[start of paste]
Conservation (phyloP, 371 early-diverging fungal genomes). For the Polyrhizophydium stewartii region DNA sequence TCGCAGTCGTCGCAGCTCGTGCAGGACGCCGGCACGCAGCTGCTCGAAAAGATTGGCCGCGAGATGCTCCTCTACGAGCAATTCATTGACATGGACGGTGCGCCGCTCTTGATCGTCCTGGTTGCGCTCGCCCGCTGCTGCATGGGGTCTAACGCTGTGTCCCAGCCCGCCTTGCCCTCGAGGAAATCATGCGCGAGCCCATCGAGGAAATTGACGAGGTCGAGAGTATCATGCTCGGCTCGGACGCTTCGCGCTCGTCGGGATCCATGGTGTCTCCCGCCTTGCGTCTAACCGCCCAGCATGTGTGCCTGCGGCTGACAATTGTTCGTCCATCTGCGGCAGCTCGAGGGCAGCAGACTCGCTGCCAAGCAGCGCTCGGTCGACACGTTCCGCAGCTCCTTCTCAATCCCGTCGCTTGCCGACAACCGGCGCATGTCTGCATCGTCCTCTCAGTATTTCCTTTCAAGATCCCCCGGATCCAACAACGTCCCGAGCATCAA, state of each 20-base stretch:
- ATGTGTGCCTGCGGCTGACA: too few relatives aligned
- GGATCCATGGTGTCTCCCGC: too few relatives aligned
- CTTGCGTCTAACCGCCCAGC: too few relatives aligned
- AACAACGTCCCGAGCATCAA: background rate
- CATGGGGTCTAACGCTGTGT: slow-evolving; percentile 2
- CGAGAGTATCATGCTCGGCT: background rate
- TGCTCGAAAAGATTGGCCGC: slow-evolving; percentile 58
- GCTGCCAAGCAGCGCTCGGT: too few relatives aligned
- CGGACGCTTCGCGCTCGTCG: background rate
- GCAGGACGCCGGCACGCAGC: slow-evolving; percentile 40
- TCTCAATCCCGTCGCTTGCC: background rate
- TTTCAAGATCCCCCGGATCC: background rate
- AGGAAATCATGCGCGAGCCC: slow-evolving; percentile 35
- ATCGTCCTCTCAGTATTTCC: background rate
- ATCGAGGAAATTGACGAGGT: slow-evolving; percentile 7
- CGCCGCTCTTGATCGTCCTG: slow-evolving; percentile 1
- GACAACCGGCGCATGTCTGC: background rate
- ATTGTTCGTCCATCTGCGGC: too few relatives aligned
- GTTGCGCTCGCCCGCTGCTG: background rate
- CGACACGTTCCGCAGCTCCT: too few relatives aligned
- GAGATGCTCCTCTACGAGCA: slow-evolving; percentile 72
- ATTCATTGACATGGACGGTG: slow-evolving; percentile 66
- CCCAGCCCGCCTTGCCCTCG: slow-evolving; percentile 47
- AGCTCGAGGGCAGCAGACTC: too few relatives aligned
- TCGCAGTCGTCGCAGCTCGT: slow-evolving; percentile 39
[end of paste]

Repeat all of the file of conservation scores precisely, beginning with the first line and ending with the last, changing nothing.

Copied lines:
Conservation (phyloP, 371 early-diverging fungal genomes). For the Polyrhizophydium stewartii region DNA sequence TCGCAGTCGTCGCAGCTCGTGCAGGACGCCGGCACGCAGCTGCTCGAAAAGATTGGCCGCGAGATGCTCCTCTACGAGCAATTCATTGACATGGACGGTGCGCCGCTCTTGATCGTCCTGGTTGCGCTCGCCCGCTGCTGCATGGGGTCTAACGCTGTGTCCCAGCCCGCCTTGCCCTCGAGGAAATCATGCGCGAGCCCATCGAGGAAATTGACGAGGTCGAGAGTATCATGCTCGGCTCGGACGCTTCGCGCTCGTCGGGATCCATGGTGTCTCCCGCCTTGCGTCTAACCGCCCAGCATGTGTGCCTGCGGCTGACAATTGTTCGTCCATCTGCGGCAGCTCGAGGGCAGCAGACTCGCTGCCAAGCAGCGCTCGGTCGACACGTTCCGCAGCTCCTTCTCAATCCCGTCGCTTGCCGACAACCGGCGCATGTCTGCATCGTCCTCTCAGTATTTCCTTTCAAGATCCCCCGGATCCAACAACGTCCCGAGCATCAA, state of each 20-base stretch:
- ATGTGTGCCTGCGGCTGACA: too few relatives aligned
- GGATCCATGGTGTCTCCCGC: too few relatives aligned
- CTTGCGTCTAACCGCCCAGC: too few relatives aligned
- AACAACGTCCCGAGCATCAA: background rate
- CATGGGGTCTAACGCTGTGT: slow-evolving; percentile 2
- CGAGAGTATCATGCTCGGCT: background rate
- TGCTCGAAAAGATTGGCCGC: slow-evolving; percentile 58
- GCTGCCAAGCAGCGCTCGGT: too few relatives aligned
- CGGACGCTTCGCGCTCGTCG: background rate
- GCAGGACGCCGGCACGCAGC: slow-evolving; percentile 40
- TCTCAATCCCGTCGCTTGCC: background rate
- TTTCAAGATCCCCCGGATCC: background rate
- AGGAAATCATGCGCGAGCCC: slow-evolving; percentile 35
- ATCGTCCTCTCAGTATTTCC: background rate
- ATCGAGGAAATTGACGAGGT: slow-evolving; percentile 7
- CGCCGCTCTTGATCGTCCTG: slow-evolving; percentile 1
- GACAACCGGCGCATGTCTGC: background rate
- ATTGTTCGTCCATCTGCGGC: too few relatives aligned
- GTTGCGCTCGCCCGCTGCTG: background rate
- CGACACGTTCCGCAGCTCCT: too few relatives aligned
- GAGATGCTCCTCTACGAGCA: slow-evolving; percentile 72
- ATTCATTGACATGGACGGTG: slow-evolving; percentile 66
- CCCAGCCCGCCTTGCCCTCG: slow-evolving; percentile 47
- AGCTCGAGGGCAGCAGACTC: too few relatives aligned
- TCGCAGTCGTCGCAGCTCGT: slow-evolving; percentile 39